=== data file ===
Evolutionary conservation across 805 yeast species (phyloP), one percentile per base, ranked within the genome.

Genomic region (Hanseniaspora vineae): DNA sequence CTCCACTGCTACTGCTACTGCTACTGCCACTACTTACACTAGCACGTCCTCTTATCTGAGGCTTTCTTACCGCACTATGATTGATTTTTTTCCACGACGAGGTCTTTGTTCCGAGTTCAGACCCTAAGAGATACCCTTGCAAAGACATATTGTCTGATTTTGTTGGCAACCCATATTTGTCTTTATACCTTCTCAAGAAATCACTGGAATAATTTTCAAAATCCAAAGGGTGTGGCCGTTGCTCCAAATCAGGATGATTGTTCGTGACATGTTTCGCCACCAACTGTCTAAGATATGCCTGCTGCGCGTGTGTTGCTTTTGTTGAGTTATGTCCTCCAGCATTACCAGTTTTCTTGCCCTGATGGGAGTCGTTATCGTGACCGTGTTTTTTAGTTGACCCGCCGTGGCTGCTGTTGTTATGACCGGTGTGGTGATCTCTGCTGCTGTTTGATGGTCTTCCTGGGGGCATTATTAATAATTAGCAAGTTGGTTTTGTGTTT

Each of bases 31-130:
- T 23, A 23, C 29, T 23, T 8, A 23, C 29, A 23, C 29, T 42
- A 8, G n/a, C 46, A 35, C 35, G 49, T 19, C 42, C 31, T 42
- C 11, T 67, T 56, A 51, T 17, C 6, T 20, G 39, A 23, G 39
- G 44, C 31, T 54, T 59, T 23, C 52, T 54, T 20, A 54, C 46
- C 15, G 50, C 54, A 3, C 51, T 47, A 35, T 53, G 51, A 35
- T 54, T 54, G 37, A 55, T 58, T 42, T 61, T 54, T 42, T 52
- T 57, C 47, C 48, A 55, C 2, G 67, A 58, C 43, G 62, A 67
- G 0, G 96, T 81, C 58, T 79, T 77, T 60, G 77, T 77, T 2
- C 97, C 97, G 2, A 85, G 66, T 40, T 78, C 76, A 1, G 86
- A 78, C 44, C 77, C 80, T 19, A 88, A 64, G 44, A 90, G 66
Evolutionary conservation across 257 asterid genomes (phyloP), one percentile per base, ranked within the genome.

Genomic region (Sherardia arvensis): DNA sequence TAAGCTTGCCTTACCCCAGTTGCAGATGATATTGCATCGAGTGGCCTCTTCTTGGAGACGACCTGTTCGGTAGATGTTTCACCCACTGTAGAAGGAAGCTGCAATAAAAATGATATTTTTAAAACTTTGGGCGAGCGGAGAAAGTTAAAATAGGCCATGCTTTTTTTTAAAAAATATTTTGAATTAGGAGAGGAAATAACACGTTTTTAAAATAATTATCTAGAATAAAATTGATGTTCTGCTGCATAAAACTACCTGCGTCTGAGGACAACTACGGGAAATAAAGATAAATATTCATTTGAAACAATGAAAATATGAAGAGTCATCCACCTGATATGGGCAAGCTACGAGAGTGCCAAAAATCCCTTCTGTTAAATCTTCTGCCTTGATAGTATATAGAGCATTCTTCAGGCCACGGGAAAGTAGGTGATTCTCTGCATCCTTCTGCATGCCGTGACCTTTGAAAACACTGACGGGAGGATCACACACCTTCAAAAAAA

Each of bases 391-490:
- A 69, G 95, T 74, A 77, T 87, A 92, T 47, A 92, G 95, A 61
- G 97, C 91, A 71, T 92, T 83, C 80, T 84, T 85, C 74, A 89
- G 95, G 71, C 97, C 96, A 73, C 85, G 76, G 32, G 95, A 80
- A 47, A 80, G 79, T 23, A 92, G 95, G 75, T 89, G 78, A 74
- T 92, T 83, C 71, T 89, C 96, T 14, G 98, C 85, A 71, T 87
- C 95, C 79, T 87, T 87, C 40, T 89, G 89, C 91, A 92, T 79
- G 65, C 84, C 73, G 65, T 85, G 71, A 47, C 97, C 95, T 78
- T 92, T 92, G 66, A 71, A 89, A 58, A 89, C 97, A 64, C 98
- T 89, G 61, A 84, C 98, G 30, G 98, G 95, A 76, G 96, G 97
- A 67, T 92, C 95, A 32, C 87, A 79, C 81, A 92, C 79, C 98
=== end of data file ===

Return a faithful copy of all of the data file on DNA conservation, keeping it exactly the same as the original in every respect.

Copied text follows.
Evolutionary conservation across 805 yeast species (phyloP), one percentile per base, ranked within the genome.

Genomic region (Hanseniaspora vineae): DNA sequence CTCCACTGCTACTGCTACTGCTACTGCCACTACTTACACTAGCACGTCCTCTTATCTGAGGCTTTCTTACCGCACTATGATTGATTTTTTTCCACGACGAGGTCTTTGTTCCGAGTTCAGACCCTAAGAGATACCCTTGCAAAGACATATTGTCTGATTTTGTTGGCAACCCATATTTGTCTTTATACCTTCTCAAGAAATCACTGGAATAATTTTCAAAATCCAAAGGGTGTGGCCGTTGCTCCAAATCAGGATGATTGTTCGTGACATGTTTCGCCACCAACTGTCTAAGATATGCCTGCTGCGCGTGTGTTGCTTTTGTTGAGTTATGTCCTCCAGCATTACCAGTTTTCTTGCCCTGATGGGAGTCGTTATCGTGACCGTGTTTTTTAGTTGACCCGCCGTGGCTGCTGTTGTTATGACCGGTGTGGTGATCTCTGCTGCTGTTTGATGGTCTTCCTGGGGGCATTATTAATAATTAGCAAGTTGGTTTTGTGTTT

Each of bases 31-130:
- T 23, A 23, C 29, T 23, T 8, A 23, C 29, A 23, C 29, T 42
- A 8, G n/a, C 46, A 35, C 35, G 49, T 19, C 42, C 31, T 42
- C 11, T 67, T 56, A 51, T 17, C 6, T 20, G 39, A 23, G 39
- G 44, C 31, T 54, T 59, T 23, C 52, T 54, T 20, A 54, C 46
- C 15, G 50, C 54, A 3, C 51, T 47, A 35, T 53, G 51, A 35
- T 54, T 54, G 37, A 55, T 58, T 42, T 61, T 54, T 42, T 52
- T 57, C 47, C 48, A 55, C 2, G 67, A 58, C 43, G 62, A 67
- G 0, G 96, T 81, C 58, T 79, T 77, T 60, G 77, T 77, T 2
- C 97, C 97, G 2, A 85, G 66, T 40, T 78, C 76, A 1, G 86
- A 78, C 44, C 77, C 80, T 19, A 88, A 64, G 44, A 90, G 66
Evolutionary conservation across 257 asterid genomes (phyloP), one percentile per base, ranked within the genome.

Genomic region (Sherardia arvensis): DNA sequence TAAGCTTGCCTTACCCCAGTTGCAGATGATATTGCATCGAGTGGCCTCTTCTTGGAGACGACCTGTTCGGTAGATGTTTCACCCACTGTAGAAGGAAGCTGCAATAAAAATGATATTTTTAAAACTTTGGGCGAGCGGAGAAAGTTAAAATAGGCCATGCTTTTTTTTAAAAAATATTTTGAATTAGGAGAGGAAATAACACGTTTTTAAAATAATTATCTAGAATAAAATTGATGTTCTGCTGCATAAAACTACCTGCGTCTGAGGACAACTACGGGAAATAAAGATAAATATTCATTTGAAACAATGAAAATATGAAGAGTCATCCACCTGATATGGGCAAGCTACGAGAGTGCCAAAAATCCCTTCTGTTAAATCTTCTGCCTTGATAGTATATAGAGCATTCTTCAGGCCACGGGAAAGTAGGTGATTCTCTGCATCCTTCTGCATGCCGTGACCTTTGAAAACACTGACGGGAGGATCACACACCTTCAAAAAAA

Each of bases 391-490:
- A 69, G 95, T 74, A 77, T 87, A 92, T 47, A 92, G 95, A 61
- G 97, C 91, A 71, T 92, T 83, C 80, T 84, T 85, C 74, A 89
- G 95, G 71, C 97, C 96, A 73, C 85, G 76, G 32, G 95, A 80
- A 47, A 80, G 79, T 23, A 92, G 95, G 75, T 89, G 78, A 74
- T 92, T 83, C 71, T 89, C 96, T 14, G 98, C 85, A 71, T 87
- C 95, C 79, T 87, T 87, C 40, T 89, G 89, C 91, A 92, T 79
- G 65, C 84, C 73, G 65, T 85, G 71, A 47, C 97, C 95, T 78
- T 92, T 92, G 66, A 71, A 89, A 58, A 89, C 97, A 64, C 98
- T 89, G 61, A 84, C 98, G 30, G 98, G 95, A 76, G 96, G 97
- A 67, T 92, C 95, A 32, C 87, A 79, C 81, A 92, C 79, C 98